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Cognitive behavioral therapy most consistent treatment for panic disorders

Researchers said consistently participating in any treatment program improves panic disorder symptoms.

By
Stephen Feller
About 3.3 million American adults have some form of panic disorder. Photo by Lisa S./Shutterstock
About 3.3 million American adults have some form of panic disorder. Photo by Lisa S./Shutterstock

NEW YORK, June 24 (UPI) -- Cognitive Behavior Therapy, or CBT, was found to be the best way to treat panic and anxiety disorders in a study comparing the effectiveness of three psychotherapies.

Researchers found that regardless of which therapy participants were involved in, those who completed an entire treatment program showed improvement from their status at the beginning of the study.

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"Panic disorder is really debilitating — it causes terrible healthcare costs and interference with functioning," Dr. Barbara Milrod, a professor of psychiatry at Weill Cornell Medical College, said in a press release. "We conducted this first-ever large panic disorder study to compare therapy types and see if one type of therapy is preferable over another."

Researchers measured the effectiveness of CBT and two other methods of psychotherapy to improve panic disorder symptoms, including anxiety, panic attacks and agoraphobia, in 201 patients.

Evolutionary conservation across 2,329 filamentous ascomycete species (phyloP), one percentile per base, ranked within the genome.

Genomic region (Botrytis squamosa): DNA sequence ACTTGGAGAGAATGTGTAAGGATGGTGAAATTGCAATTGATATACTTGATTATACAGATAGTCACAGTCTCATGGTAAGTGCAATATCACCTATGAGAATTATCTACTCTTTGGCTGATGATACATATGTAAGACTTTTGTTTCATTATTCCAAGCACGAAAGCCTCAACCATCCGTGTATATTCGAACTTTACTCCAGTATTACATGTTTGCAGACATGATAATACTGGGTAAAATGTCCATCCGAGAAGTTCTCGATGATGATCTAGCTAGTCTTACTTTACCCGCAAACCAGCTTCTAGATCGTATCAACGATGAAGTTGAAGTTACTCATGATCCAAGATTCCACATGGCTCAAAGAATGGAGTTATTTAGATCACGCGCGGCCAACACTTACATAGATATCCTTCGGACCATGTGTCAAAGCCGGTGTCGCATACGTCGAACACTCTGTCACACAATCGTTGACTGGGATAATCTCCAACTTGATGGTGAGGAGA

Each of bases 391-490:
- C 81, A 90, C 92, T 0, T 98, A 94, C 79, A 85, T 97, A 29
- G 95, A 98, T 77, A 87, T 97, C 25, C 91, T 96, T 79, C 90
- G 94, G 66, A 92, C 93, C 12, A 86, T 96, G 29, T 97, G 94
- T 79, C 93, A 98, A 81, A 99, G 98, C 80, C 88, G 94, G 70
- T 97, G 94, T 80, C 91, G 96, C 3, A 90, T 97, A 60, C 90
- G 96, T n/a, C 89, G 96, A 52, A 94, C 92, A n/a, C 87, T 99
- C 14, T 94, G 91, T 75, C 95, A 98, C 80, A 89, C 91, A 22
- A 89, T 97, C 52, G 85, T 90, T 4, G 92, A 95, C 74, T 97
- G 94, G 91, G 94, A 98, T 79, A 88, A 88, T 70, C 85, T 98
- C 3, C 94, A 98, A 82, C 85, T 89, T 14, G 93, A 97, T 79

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CBT is a structured, results-based psychotherapy that targets negative thoughts and how they impact behavior. The other two therapies were panic-focused psychodynamic psychotherapy, or PFPP, which helps patients discover unconscious conflicts and emotions behind their symptoms, and applied relaxation training, or ART, a control treatment that focuses on relaxation techniques practiced twice daily at home.

The study showed that CBT and ART made greater improvement than PFPP at the end of therapy programs. However more people dropped out of ART along the way, 41 percent to 25 and 22 for the other two, because "it just didn't help them enough to keep them in the treatment," Milrod said.

Milrod added, however, that the best results were found with patients who stuck with a program, regardless of the one they were in. "If patients stick it out and continue with therapy rather than drop out, they have a far greater chance of seeing positive results or getting better," she said.

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About 3.3 million American adults have some form of panic disorder.

The study is published in the Journal of Clinical Psychiatry.

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